Dr. Emily H. Green
- Music History
- Advanced Topics in Music History
- Popular Music in America
- B.A., Cornell University
- M.M., University of Missouri, Kansas City
- M.A., Ph.D., Cornell University
Dr. Emily H. Green enjoys scholarship on a number of areas of music history. Her first interest in musicology concerns strategies of music publishing and marketing in eighteenth- and nineteenth-century western Europe and America. Her book, Dedicating Music, 1785–1850, attempts to discover what dedications communicated to their readers, both in the marketplace and in the home. This exploration visits interdisciplinary areas of inquiry like: the history of gendered advertising; the role of consumerism in the construction of taste; ethnographic considerations of celebrity, capital, and prestige; biography and the performance of authenticity; and the histories of collaborative authorship and silent reading. The book’s tandem website with downloadable spreadsheets and data can be found here. Also related to the social history of music, she has co-edited with Catherine Mayes Consuming Music: Individuals, Institutions, Communities, 1730–1830 (Univ. of Rochester Press, 2017). Other work has been published in Current Musicology, Eighteenth-Century Music, Widmungen bei Haydn und Beethoven, and The Journal of Musicological Research, as well as The New York Times and NewMusicBox.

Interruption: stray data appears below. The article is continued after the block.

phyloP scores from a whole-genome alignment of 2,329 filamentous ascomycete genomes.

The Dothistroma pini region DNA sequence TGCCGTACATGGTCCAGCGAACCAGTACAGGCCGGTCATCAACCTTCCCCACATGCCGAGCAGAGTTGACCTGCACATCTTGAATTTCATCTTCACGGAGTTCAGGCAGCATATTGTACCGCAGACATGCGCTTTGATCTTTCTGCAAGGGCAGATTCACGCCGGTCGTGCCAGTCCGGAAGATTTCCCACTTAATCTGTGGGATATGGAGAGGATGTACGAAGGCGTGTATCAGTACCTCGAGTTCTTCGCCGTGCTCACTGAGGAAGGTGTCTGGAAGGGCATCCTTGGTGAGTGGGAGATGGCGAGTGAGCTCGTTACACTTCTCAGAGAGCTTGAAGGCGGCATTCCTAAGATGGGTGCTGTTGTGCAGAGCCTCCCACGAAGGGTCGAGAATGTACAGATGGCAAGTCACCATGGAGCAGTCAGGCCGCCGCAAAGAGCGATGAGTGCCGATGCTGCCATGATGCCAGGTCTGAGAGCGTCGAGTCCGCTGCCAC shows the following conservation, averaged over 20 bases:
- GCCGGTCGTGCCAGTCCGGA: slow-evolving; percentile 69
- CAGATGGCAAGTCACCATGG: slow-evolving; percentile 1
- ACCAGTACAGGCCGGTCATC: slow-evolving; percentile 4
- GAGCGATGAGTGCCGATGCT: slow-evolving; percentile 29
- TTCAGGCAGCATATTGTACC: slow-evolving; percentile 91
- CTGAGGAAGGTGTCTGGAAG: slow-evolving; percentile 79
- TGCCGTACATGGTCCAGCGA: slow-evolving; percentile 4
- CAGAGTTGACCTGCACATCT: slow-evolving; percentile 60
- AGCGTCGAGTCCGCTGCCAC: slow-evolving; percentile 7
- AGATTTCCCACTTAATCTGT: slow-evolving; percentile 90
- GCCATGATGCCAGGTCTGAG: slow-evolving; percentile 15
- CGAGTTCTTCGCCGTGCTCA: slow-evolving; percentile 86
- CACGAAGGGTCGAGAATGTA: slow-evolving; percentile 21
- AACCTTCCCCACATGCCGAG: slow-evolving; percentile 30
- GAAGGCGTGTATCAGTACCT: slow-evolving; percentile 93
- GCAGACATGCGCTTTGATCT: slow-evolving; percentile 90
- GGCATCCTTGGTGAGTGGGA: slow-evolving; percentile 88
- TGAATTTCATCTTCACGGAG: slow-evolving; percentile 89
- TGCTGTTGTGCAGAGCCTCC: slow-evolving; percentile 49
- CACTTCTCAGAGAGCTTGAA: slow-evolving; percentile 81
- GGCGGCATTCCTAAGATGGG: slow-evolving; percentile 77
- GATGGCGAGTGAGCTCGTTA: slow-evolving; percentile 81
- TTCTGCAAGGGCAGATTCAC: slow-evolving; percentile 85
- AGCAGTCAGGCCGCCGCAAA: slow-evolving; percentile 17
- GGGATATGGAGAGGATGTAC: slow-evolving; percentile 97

Her second interest concerns music of enslaved peoples in antebellum United States. She teaches a graduate course, Nineteenth-Century African American Music, and is currently embarking on a performance-oriented project investigating the soundscapes of the enslaved.
She maintains a specialty in performance practice as a keyboardist on modern and historical instruments. She engages with a wide range of repertoire, from Froberger to Schubert to Louis Andriessen, and has given concerts as a solo, collaborative, and ensemble player on harpsichord, early and modern pianos, and synthesizers.
Other areas of teaching specialty include: feminist and queer theory; pop, hip-hop, and music video; and post-war American music.
She has previously taught at Yale University’s Department of Music (as an American Council of Learned Societies New Faculty Fellow), the Peabody Conservatory, Catholic University of America, and American University.